Twenty years ago Volvos could be summed up in three words: safe, spacious and smug. The company sold big estate cars to antique dealers and middle-class families who felt good about taking their offspring around in the biggest, safest car they could find.
Today, every car is safe and there are lots of premium estate cars (until the 1980s BMW and Mercedes would not touch anything as common as an estate car). That makes Volvo's life harder, but now it is coming under threat from an unexpected quarter. The sort of people who used to buy Volvos are now buying Skodas.
Let me explain. Last year, Britain's second biggest selling medium estate (that is Focus/Golf sized) was the Skoda Octavia, just behind the Vauxhall Astra. Meanwhile the Skoda Superb estate sold more than the estate versions of the Renault Laguna, Citroen C5 and Peugeot 407 combined. When looking for a sensible, no-nonsense estate car, the first place many people look is now Skoda. In fact the first place many people look for hatchbacks is now Skoda – overall the company sold 45,000 cars last year, ahead of both Fiat and Volvo.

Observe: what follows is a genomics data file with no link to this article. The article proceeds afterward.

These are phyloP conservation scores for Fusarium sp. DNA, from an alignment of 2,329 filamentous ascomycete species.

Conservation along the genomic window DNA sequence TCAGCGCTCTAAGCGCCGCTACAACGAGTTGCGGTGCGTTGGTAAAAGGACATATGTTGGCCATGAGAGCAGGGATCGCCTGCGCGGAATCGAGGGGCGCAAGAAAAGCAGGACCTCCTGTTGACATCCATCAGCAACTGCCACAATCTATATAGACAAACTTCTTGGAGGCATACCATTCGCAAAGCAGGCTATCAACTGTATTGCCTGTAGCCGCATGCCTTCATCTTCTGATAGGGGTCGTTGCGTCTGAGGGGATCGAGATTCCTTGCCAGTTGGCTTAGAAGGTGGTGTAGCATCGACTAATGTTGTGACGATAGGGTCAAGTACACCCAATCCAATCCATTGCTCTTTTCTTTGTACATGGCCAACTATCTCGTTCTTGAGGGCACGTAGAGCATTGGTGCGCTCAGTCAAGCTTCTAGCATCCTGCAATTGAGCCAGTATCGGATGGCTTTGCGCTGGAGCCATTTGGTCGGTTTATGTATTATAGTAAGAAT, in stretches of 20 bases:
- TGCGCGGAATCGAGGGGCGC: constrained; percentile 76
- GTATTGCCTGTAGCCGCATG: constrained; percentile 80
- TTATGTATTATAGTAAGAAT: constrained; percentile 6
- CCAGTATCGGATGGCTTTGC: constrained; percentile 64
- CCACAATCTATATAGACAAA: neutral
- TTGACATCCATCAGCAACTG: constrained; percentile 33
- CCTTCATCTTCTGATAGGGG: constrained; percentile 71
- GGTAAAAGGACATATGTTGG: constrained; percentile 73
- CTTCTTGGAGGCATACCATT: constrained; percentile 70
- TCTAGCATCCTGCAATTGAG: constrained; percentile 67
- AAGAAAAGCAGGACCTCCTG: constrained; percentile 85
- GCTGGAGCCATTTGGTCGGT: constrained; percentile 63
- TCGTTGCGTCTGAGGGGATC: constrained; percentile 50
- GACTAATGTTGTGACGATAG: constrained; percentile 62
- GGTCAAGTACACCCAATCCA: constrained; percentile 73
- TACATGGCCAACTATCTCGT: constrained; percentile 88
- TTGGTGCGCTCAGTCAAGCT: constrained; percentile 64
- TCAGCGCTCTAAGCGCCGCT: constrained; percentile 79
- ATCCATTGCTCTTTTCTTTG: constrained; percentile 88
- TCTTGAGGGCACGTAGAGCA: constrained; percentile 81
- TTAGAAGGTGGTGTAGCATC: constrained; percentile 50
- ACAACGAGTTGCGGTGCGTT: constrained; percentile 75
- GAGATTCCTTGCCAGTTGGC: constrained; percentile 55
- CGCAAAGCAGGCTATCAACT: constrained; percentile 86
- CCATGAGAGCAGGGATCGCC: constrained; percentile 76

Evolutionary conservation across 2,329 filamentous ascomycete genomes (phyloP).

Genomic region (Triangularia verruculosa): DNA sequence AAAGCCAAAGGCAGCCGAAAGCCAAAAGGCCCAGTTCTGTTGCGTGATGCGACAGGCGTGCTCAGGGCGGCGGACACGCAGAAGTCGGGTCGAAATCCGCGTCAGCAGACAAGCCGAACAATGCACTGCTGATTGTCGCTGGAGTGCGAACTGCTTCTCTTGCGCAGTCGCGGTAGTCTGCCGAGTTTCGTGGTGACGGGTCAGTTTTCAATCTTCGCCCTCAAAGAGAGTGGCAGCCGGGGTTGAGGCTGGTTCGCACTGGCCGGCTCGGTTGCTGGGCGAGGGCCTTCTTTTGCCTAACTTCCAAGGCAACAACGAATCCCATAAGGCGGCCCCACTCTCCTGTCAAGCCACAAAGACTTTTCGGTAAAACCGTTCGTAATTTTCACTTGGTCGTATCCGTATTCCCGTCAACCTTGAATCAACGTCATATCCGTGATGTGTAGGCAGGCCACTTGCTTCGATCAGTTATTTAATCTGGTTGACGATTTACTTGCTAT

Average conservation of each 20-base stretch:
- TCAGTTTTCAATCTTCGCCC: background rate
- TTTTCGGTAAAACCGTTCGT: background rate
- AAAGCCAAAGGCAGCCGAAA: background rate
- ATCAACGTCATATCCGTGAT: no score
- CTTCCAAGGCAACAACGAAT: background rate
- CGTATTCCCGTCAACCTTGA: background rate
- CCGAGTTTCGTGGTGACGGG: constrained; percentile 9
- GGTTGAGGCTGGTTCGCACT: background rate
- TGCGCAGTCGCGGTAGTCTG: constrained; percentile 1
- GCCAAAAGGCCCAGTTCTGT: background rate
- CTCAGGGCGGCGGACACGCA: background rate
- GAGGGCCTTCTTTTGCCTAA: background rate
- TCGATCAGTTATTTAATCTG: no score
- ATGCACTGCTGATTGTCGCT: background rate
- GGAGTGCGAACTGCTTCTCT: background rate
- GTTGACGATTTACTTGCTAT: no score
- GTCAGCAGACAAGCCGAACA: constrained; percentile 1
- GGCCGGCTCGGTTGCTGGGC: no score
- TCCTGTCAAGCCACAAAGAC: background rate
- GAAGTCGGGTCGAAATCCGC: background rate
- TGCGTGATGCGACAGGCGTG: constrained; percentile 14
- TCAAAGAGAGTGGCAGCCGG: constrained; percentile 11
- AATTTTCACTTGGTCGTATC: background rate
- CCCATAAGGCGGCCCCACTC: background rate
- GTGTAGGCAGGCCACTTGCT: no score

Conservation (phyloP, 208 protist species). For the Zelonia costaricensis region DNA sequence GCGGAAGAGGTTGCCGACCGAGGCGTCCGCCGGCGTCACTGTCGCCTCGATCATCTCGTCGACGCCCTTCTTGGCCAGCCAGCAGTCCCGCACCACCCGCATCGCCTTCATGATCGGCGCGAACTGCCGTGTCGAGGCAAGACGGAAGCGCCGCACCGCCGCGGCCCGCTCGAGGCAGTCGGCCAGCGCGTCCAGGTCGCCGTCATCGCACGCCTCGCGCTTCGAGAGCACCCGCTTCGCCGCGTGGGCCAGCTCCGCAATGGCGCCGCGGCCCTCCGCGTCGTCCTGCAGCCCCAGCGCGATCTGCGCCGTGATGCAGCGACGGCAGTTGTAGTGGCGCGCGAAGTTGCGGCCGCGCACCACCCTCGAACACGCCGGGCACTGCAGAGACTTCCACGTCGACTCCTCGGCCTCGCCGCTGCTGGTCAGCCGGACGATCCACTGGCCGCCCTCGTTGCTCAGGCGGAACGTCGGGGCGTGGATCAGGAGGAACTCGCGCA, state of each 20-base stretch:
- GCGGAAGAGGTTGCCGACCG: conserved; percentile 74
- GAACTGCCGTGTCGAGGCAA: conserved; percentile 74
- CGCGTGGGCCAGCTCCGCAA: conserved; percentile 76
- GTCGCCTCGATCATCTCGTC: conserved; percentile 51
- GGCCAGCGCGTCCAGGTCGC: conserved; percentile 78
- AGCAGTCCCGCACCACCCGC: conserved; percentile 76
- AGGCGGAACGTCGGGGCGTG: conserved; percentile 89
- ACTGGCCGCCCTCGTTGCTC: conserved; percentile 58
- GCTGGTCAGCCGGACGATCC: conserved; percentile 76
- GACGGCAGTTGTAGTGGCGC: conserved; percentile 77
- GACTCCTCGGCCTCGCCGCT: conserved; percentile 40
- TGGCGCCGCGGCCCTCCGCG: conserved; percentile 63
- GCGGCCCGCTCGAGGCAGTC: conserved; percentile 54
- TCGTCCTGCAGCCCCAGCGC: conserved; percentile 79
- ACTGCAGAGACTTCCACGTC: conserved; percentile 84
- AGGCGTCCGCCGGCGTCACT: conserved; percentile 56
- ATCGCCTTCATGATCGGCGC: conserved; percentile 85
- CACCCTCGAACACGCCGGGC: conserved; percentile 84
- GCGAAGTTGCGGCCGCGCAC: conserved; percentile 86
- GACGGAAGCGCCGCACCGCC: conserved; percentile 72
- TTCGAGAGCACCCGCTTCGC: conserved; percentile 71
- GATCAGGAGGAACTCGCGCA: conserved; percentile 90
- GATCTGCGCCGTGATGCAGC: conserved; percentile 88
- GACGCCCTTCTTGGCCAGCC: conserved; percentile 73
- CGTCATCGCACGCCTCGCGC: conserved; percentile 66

It could stand for Scandinavian design (like an upmarket four-wheeled Ikea), but most people would define it in terms of what it isn't rather than what it is. It isn't like Vauxhall and it isn't like BMW. As Skoda shows, the trick is to find a distinctive place in the market and then make cars that really fit that position. When Skoda says its cars are "Simply Clever" it isn't just an empty phrase. It means they are not too complicated, but they have lots of features that owners really appreciate (from big issues like reliability to little ones like the clever little bottle-holders on the new Citigo). This would have sounded mad 20 years ago, but Volvo really could learn a lot from Skoda.